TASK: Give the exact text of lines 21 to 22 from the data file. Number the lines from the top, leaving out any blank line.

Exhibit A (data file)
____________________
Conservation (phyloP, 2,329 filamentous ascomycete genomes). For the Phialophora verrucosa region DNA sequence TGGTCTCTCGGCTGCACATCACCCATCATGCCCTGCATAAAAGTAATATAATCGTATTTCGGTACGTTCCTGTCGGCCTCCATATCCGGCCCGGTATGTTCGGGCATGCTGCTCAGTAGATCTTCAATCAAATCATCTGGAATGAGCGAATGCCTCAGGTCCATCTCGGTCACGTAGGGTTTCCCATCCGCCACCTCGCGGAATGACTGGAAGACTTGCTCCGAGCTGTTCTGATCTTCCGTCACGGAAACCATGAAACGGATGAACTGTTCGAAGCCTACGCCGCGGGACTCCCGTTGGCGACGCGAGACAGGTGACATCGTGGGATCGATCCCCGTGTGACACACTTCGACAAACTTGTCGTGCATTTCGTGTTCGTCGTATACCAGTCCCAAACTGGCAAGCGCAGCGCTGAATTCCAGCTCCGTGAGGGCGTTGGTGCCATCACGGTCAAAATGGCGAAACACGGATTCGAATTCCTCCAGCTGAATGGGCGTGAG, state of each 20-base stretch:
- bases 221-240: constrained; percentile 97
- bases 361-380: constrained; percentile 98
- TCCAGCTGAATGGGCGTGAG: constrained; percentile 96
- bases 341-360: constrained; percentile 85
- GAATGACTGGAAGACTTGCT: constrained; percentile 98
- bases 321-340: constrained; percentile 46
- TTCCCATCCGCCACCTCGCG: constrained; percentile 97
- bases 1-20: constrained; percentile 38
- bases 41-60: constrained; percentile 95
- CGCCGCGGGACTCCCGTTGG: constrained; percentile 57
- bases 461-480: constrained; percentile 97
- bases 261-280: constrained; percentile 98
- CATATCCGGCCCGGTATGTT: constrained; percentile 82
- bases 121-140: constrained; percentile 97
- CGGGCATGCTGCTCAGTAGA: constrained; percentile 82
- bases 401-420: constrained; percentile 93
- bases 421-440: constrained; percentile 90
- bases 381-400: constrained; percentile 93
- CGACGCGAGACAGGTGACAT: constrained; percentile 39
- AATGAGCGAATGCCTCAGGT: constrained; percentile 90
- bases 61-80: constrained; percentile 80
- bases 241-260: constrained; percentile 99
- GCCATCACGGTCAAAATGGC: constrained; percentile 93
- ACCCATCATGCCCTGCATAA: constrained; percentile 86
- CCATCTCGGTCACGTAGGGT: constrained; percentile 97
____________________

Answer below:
- AATGAGCGAATGCCTCAGGT: constrained; percentile 90
- bases 61-80: constrained; percentile 80